Make sure you know the difference between potable and non-potable water. Potable water is safe for drinking, cooking, washing dishes, and bathing. This is what you should use to fill up your freshwater tank. Sometimes the water spigots at the places mentioned above are non-potable, meaning the water cannot be used for the above purposes. You can still use this water to give your van a nice wash. Want to become a pro at finding free water sources on the road? Read our guide.
Q: How do van dwellers get electricity?
A: There are three primary ways to get electricity in a van: hookups, solar power, and generators. Each of these sources is useful in its own way. Unless you plan on only staying at RV parks and campgrounds with electrical hookups, you’ll want redundancy here.
Solar power is an eco-friendly and cost-saving source of renewable energy to power your devices. You can purchase a van with a solar power system or outfit a van with this setup after purchase. To delve deeper into this subject, check out “Solar Power for Your Camper Van–Is It Worth It?” and “Why we Love Vans With Solar Power Systems.” However, sometimes cloudy weather or shady campsites prevent charging up. Also, a solar panel may not generate enough electricity to power things like your AC.
Generators are a reliable source of electricity when off-grid. They come in diesel and gas versions. If you purchase a camper van from Rec Van, your RV will come with a powerful and efficient generator already installed. Many of our vans also come with solar power systems.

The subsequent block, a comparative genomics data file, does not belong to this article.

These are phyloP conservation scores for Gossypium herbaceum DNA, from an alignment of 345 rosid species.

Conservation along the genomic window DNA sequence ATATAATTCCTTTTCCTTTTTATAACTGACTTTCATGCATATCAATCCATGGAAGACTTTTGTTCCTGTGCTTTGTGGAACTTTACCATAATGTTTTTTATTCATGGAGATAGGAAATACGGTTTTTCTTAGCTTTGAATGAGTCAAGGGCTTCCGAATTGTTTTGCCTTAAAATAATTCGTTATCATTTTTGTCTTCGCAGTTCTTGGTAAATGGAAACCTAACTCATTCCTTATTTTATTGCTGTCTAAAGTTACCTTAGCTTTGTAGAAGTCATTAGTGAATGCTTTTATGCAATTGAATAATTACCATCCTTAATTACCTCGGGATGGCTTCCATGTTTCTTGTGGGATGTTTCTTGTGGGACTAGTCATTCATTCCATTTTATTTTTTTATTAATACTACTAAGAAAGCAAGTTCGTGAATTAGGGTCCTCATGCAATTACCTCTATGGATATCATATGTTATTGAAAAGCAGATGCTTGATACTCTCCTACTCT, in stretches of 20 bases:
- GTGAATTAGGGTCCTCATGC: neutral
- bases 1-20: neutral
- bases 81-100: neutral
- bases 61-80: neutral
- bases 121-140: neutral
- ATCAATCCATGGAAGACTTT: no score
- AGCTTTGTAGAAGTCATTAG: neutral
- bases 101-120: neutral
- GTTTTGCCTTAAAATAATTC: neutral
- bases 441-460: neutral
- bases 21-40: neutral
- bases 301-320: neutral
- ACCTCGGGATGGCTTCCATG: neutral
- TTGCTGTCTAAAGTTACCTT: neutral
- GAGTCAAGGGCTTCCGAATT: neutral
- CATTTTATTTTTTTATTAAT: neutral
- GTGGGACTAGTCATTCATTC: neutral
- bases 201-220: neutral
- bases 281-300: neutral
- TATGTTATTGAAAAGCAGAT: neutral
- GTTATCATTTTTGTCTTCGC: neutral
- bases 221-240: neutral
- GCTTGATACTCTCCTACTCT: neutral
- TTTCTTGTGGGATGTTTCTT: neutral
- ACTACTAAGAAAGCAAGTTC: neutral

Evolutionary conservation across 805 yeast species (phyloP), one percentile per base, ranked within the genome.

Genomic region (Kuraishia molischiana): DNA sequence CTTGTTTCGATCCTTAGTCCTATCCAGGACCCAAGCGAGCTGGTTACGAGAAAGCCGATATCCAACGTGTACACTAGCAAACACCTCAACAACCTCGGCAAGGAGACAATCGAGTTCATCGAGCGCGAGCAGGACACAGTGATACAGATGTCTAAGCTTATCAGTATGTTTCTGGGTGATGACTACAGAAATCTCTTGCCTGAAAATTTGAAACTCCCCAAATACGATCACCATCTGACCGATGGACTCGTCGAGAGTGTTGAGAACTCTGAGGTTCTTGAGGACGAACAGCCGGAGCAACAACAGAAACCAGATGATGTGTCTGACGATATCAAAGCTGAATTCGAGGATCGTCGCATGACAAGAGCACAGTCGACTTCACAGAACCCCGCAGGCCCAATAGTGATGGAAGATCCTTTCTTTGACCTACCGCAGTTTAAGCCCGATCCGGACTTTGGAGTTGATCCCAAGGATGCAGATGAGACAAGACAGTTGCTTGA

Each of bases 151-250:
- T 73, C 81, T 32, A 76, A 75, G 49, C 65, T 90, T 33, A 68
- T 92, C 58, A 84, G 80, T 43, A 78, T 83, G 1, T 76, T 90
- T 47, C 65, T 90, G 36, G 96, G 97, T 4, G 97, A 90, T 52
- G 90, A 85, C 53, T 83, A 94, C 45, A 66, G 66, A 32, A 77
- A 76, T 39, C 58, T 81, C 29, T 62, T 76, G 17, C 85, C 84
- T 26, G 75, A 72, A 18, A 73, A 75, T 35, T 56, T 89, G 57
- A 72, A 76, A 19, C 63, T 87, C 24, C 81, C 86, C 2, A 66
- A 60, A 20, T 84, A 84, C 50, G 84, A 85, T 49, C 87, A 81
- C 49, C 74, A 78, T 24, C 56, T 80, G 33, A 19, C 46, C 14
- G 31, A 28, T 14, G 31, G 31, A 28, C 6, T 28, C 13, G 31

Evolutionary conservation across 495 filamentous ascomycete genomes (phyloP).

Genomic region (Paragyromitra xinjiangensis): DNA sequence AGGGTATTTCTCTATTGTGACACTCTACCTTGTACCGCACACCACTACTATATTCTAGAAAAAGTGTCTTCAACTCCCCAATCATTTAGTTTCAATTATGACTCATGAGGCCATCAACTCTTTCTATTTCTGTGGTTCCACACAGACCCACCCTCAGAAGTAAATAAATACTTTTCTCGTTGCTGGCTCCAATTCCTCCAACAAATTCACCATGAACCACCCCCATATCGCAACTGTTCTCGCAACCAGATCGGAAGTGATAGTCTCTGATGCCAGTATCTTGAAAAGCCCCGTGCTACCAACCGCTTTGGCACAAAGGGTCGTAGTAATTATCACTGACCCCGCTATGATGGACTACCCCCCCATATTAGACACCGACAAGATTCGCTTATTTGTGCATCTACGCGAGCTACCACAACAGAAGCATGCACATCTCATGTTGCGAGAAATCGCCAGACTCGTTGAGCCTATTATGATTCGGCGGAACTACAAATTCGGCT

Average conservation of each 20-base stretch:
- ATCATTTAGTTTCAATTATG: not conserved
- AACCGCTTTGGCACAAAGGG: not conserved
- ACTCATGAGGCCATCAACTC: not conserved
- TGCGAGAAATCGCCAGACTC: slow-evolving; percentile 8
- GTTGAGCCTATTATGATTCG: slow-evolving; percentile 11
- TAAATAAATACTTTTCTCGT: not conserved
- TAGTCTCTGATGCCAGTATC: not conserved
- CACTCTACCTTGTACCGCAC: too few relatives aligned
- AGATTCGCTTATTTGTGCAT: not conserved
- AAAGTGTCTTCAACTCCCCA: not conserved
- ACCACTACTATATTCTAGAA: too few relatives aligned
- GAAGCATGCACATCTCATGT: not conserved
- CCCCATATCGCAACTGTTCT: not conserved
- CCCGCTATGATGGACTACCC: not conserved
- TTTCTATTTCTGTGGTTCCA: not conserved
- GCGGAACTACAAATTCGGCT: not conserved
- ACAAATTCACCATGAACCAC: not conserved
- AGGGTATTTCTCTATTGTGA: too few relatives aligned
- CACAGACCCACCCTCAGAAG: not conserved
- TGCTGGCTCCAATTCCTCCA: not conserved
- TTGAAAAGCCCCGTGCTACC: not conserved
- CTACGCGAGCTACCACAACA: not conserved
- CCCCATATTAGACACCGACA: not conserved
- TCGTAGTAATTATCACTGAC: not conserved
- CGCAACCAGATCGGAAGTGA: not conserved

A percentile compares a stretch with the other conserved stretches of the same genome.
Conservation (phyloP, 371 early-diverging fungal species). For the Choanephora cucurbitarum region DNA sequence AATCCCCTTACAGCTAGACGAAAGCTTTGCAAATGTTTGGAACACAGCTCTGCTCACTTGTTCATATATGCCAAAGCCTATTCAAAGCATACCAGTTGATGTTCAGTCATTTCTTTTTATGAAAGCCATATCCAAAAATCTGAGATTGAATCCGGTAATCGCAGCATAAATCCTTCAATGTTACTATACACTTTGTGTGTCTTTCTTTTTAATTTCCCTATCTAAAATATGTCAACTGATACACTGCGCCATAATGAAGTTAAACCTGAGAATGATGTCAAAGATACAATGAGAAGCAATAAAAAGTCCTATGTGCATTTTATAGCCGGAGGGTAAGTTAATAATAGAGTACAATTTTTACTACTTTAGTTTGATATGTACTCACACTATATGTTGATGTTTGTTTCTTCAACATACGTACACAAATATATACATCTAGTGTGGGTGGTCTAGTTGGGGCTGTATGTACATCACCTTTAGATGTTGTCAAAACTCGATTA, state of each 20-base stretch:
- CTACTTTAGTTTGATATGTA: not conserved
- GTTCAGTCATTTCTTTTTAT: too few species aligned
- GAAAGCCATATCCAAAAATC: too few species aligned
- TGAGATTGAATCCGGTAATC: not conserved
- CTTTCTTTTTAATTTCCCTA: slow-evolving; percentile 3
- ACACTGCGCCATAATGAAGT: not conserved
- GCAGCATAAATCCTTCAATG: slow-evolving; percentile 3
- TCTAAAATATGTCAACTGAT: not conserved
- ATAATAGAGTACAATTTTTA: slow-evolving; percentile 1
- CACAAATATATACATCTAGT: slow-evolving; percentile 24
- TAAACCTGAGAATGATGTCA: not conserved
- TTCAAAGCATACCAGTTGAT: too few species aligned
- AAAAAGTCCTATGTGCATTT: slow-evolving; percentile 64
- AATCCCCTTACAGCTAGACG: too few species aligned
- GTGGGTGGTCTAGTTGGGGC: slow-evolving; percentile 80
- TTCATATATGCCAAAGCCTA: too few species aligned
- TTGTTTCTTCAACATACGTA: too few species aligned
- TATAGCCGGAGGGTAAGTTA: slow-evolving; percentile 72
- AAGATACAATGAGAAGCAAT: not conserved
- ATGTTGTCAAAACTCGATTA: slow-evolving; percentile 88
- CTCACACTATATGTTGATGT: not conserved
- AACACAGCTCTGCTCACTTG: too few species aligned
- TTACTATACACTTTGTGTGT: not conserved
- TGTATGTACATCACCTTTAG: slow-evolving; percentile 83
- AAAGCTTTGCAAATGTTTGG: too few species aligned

Q: How do van lifers shower and go to the bathroom?
A: Again, if you select any model from Rec Van, you’ll have a bathroom on board. Options include compact wet bathrooms where the entire bathroom converts into a shower and dry bathrooms where the shower is separate from the toilet and sink. Some of our vans also provide the option of a refreshing outdoor shower.
However, some van lifers make do without a shower or toilet. This requires planning around public restroom visits and staying at campgrounds and RV parks with bathroom facilities. You can also often shower at these locations for the included price or an extra fee. If you’re camping somewhere with privacy, you can use a portable outdoor shower setup. Community centers and gyms (with a day pass or membership) are smart options for freshening up in cities.
Q: Can you do van life with kids? What about pets?
A: The short answer to this question is yes! The long answer is that you and your loved ones can have a memorable experience with a little planning, flexibility, and reasonable expectations. There are many family-friendly vans with comfortable sleeping accommodations for your whole crew. You can even travel with an infant, as proven by our “Rec Van Interview: Van Life With a Baby.” For more tips on van life with kids, check out our guide.